I posted a photo of these easy watercolor and line trees last year on Instagram and so many of you requested a handout. It took me this long, but I finally created a handout (for this lesson) and a video too!
This is just the perfect type of lesson: easy, technique rich and beautiful. To create this project, give each student a piece of watercolor paper (not essential but the watercolor paint will look more vibrant on watercolor paper than sulphite paper), a black waterproof marker and access to watercolor paints.
The October Freebie pack is chock full of Fall themed lessons, drawing guides, technique tips and video tutorials. Download this handy drawing guide before you get started on your folk art trees:
HOW TO DRAW AND PAINT FOLK ART TREES
Draw tree trunks with a Sharpie or waterproof black marker.
Draw larger trees near the bottom of the paper and smaller trees behind the larger ones OR draw a row of trees like I did in the video.
Draw various lines to create the branches of the trees (refer to handout for ideas).
Use watercolor paints to create a halo of color around the tree branches. If you don’t want the colors of paint to bleed, make sure to allow for space between each halo OR paint a few and then add in more after the first trees dry. This approach takes longer.
If you create this lesson in your art room, I’d love to see it!
You can join The Deep Space Sparkle Facebook Page right HERE
Wonderful lesson, thanks for sharing!
Thank you 🙂
We did the leaves for a tree that I created on a large bulletin board and they turned out beautifully. This is a wonderful extension to our leaf project. Thank you so much!!!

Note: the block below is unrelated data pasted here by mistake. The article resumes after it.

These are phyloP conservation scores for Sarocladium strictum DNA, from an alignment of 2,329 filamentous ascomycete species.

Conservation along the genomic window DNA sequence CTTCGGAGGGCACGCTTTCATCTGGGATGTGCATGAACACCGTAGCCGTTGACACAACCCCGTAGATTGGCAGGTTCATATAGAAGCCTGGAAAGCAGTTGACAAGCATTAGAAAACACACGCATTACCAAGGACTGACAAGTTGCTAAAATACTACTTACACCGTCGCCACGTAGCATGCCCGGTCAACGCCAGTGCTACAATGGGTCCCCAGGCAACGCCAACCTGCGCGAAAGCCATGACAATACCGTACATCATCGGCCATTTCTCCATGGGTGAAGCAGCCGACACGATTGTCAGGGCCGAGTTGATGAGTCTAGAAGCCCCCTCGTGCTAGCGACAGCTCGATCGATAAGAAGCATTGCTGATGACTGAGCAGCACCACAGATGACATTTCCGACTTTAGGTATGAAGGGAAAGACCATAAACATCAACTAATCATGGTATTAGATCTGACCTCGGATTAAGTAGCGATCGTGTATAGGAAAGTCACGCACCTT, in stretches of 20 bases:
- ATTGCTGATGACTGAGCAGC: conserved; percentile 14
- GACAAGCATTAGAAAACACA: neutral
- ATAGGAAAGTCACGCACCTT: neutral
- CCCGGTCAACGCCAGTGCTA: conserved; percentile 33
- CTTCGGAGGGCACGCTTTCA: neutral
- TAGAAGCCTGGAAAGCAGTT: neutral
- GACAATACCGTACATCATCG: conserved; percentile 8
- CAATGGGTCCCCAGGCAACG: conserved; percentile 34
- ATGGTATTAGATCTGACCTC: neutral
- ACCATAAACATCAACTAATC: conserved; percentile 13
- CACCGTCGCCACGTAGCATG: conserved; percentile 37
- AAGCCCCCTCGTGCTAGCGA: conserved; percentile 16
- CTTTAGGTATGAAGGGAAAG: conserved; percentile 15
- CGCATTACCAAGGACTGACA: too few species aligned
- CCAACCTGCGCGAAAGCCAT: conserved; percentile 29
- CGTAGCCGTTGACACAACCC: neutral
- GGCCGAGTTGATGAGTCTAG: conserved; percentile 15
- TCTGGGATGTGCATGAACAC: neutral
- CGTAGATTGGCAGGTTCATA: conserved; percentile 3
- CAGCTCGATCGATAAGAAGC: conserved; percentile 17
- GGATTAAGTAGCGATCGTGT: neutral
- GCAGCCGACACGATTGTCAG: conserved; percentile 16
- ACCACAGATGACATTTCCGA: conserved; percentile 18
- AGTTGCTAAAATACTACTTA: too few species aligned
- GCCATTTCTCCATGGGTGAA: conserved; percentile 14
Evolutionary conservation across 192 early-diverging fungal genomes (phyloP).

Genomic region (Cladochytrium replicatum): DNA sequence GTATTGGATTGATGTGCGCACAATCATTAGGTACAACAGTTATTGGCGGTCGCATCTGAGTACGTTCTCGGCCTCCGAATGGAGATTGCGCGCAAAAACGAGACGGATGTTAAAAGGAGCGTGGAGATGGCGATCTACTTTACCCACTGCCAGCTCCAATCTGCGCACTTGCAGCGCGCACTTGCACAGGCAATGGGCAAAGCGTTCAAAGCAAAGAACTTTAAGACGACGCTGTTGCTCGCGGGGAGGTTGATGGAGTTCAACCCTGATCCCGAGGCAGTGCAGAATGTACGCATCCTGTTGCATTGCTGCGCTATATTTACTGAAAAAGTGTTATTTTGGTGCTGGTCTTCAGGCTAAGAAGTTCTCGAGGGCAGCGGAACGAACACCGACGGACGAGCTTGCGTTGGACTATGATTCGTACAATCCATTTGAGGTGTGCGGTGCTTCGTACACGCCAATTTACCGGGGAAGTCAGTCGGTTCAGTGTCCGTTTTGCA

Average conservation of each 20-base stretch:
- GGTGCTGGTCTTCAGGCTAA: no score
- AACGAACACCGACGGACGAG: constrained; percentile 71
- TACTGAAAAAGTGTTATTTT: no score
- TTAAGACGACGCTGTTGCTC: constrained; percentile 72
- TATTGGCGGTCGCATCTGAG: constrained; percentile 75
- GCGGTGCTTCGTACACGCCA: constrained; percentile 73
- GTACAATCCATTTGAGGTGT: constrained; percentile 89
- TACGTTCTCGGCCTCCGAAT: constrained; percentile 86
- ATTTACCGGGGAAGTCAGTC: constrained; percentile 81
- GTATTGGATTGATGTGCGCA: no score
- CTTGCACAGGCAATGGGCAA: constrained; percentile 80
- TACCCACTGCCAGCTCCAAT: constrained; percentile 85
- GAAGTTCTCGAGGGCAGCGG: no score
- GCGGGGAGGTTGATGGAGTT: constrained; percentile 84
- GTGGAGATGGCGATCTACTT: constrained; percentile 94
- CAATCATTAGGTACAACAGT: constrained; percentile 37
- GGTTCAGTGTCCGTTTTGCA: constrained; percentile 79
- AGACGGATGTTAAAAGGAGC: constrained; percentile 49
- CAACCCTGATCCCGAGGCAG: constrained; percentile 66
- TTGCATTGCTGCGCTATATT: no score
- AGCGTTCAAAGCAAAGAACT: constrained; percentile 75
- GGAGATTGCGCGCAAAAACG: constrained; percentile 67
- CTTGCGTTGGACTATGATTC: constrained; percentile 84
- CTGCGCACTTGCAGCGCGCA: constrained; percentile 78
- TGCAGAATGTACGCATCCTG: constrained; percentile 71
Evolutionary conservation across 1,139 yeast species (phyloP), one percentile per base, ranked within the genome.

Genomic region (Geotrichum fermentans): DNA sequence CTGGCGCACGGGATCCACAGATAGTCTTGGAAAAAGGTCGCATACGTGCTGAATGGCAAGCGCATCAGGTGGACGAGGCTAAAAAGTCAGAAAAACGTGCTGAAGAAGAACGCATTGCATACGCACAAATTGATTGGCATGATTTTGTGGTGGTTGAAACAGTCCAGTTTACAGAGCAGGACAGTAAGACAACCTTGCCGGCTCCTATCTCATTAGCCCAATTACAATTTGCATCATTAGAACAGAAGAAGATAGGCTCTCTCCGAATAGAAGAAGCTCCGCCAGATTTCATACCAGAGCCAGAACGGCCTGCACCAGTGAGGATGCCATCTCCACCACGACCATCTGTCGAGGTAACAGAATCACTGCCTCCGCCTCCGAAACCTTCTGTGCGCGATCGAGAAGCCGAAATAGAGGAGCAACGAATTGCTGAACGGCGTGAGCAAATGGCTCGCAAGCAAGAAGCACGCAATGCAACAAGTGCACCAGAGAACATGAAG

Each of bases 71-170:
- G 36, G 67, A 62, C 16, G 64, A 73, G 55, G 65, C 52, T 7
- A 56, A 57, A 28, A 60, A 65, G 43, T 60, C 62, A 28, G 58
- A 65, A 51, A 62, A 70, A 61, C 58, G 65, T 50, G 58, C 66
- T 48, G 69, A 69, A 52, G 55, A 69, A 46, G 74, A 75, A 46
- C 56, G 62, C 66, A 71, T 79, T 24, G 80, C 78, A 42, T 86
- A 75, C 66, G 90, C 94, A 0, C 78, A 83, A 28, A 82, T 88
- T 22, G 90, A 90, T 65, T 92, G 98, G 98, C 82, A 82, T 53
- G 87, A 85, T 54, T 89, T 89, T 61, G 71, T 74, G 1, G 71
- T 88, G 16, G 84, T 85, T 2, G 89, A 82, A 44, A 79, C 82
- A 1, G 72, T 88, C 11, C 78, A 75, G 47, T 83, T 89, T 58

Thank YOU Roberta!
You’re so talented. thank you so much for sharing your gift with us. I love all your posts and I am so thankful for the time you spend to share it with it with the world. (heart emoji) thank you!
Love this lesson. I’m trying to download the guide but nothing is appearing in my email,
Have you checked your junk mail folder? Is it a school email address that might be blocking DSS? Can you try a different email?
Let us know and then reach out to email@example.com for more help 🙂
I LOVE this lesson! I have taught art for 26 years and really enjoy teaching your lessons! You are an inspiration to all! My friends who were afraid to teach art now are having a lot of fun!
nice job i am in grade 3
Will love the free drawing guide, very fun and easy for kids to add to their art catolog
Love this project. Can you tell me where I can access the video you created for the folk Art Trees? I am a member, but cannot find it. Thank you. Monica
Hi Monica: You will find the video inside the FALL TIME FAVORITES BUNDLE, in the ART ON A CART mini-curriculum 🙂
iS IT INSPIRED BY A PARTICULAR ARTIST OR GENRE?
i look forward to the guide
Thank you for posting your lessons. It has helped me teach on line art.
This was really fun !!! 🙂
My third graders loved this “Folk Art Trees” lesson! Thank you for sharing it. It has been an especially wonderful lesson to use during our virtual art classes.
We love it
Nice project; easy breezy, it is so colorful and any color chosen works well with each other no matter how you arrange them. Therefore getting my 5 year old kindergartener to complete the assignment was a breeze. I created one and demonstrated the strokes for the paint and she was off to the races, 🥳 very creative